I’ll be writing for Liquid Web now, and today I talked about the difference between buyers and gatekeepers. Most importantly, why you should be talking to buyers and how to figure out if you’re talking to the buyer of a project.
While it can be flattering to be asked to quote on a project, it can also be a huge waste of time. When I started freelancing, I’d send a proposal as long as I figured that the person requesting it had blood flowing through their veins. This meant losing almost every proposal I sent, because I did no work to qualify them as a good client. A good client in the early days was anyone with cash to spend.
Most often initial clients failed because I wasn’t talking to the end buyer of the project. Instead, I was talking to the purchasing department, the marketing manager, or the IT department. These people were tasked with finding proposals for the end buyer to look over.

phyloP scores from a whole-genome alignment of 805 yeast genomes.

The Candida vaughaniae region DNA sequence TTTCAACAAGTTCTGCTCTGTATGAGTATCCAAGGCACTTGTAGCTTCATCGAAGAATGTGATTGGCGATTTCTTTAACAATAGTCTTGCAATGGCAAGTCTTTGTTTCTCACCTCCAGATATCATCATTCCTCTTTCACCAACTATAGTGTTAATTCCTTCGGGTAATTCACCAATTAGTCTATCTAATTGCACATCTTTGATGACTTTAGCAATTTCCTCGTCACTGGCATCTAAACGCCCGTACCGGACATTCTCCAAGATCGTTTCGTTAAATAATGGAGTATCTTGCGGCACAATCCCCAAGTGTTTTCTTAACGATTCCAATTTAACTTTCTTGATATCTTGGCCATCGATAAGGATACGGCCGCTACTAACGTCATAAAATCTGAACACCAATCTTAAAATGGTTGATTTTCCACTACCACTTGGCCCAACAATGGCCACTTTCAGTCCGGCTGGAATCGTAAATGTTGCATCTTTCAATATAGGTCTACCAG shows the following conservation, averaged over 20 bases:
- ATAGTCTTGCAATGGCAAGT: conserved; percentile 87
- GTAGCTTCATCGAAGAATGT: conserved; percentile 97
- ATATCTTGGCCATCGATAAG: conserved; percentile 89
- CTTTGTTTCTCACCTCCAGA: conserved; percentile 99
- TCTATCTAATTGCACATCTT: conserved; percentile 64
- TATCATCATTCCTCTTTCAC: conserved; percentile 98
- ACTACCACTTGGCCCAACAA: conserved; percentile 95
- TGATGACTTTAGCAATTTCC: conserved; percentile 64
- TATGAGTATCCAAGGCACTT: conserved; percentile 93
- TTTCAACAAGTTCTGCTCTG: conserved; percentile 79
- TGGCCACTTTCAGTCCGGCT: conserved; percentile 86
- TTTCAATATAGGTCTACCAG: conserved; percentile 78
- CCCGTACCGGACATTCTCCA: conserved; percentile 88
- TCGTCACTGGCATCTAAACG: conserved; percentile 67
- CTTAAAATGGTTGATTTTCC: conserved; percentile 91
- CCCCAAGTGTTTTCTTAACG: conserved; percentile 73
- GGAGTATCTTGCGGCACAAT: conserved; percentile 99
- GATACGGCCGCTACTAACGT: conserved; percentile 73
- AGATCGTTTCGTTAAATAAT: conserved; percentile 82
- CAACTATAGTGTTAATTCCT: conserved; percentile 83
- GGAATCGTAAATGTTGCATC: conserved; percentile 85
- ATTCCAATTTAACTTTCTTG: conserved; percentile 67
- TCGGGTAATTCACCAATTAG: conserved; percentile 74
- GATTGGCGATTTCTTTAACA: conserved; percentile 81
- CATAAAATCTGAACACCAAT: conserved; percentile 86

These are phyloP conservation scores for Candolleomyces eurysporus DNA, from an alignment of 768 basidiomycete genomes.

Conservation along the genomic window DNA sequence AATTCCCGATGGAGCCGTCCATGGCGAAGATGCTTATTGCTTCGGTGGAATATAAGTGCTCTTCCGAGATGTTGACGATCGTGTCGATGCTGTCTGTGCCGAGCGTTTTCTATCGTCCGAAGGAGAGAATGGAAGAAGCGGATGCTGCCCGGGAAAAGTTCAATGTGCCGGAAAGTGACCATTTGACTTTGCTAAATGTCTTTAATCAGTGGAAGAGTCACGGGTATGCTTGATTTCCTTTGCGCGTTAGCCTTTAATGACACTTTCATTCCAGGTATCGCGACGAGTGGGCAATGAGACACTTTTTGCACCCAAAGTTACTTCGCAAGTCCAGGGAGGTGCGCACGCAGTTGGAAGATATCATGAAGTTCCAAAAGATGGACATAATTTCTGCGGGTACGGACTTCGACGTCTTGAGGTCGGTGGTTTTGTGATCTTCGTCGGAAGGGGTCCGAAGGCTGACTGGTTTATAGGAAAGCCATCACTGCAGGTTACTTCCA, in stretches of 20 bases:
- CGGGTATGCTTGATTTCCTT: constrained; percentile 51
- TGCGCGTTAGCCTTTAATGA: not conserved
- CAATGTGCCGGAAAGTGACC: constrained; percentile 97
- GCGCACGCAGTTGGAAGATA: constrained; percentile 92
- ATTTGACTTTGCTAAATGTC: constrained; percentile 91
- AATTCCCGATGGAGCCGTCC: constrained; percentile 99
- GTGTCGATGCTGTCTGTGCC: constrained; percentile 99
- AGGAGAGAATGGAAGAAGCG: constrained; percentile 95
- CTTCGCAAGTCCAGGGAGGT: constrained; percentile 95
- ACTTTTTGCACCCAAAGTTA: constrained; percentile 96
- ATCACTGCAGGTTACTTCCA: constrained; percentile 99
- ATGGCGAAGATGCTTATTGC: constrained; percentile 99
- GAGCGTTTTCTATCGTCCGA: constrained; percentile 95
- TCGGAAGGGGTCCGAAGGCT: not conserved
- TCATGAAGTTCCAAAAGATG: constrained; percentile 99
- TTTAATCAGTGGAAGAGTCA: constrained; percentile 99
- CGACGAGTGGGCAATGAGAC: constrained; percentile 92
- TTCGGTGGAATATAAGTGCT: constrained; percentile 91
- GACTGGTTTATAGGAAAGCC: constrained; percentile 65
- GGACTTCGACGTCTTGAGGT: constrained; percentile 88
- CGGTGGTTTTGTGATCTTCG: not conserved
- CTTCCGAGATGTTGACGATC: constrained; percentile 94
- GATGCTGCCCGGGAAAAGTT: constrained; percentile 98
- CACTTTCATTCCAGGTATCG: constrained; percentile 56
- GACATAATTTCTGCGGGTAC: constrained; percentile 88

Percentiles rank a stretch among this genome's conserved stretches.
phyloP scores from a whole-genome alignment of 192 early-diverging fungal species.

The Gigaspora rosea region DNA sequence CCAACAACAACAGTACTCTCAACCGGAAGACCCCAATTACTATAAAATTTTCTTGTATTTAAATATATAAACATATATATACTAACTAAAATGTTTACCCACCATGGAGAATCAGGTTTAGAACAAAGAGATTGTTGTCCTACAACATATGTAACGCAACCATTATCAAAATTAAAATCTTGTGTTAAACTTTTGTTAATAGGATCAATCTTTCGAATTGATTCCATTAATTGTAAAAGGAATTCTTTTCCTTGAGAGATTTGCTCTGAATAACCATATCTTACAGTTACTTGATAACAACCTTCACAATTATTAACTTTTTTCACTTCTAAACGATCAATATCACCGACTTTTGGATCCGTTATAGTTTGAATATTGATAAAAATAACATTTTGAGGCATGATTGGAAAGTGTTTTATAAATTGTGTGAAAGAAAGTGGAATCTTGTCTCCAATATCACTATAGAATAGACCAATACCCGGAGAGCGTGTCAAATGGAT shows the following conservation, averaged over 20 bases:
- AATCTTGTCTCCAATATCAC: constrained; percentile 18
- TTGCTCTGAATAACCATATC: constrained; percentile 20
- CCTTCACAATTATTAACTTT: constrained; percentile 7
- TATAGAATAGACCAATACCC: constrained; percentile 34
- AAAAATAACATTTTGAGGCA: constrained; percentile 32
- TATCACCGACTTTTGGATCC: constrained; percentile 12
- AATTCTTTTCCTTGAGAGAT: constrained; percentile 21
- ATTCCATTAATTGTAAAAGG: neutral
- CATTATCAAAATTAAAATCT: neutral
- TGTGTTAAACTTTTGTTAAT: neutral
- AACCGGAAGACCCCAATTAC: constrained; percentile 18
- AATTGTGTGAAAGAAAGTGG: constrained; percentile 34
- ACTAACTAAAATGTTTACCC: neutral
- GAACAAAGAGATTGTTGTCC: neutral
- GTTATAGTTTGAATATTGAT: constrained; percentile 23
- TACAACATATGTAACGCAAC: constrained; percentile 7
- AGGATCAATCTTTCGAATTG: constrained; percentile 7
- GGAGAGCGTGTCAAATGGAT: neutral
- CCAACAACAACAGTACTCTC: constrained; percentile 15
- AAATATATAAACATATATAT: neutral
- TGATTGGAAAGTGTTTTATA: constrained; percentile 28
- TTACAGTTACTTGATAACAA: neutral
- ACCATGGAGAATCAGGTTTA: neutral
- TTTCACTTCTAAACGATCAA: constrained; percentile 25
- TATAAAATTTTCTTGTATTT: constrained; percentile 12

When you’re not talking to the end buyer of the project, then you’re never sure that you’re getting the correct answers about what is most valuable to them. If you’re not talking to the purchaser of the work, then you’re talking to a gatekeeper and all they can do is say no to the project; they cannot give the green light.
Here are four questions I go through as I’m talking to prospects to figure out if I’m talking to gatekeepers or buyers.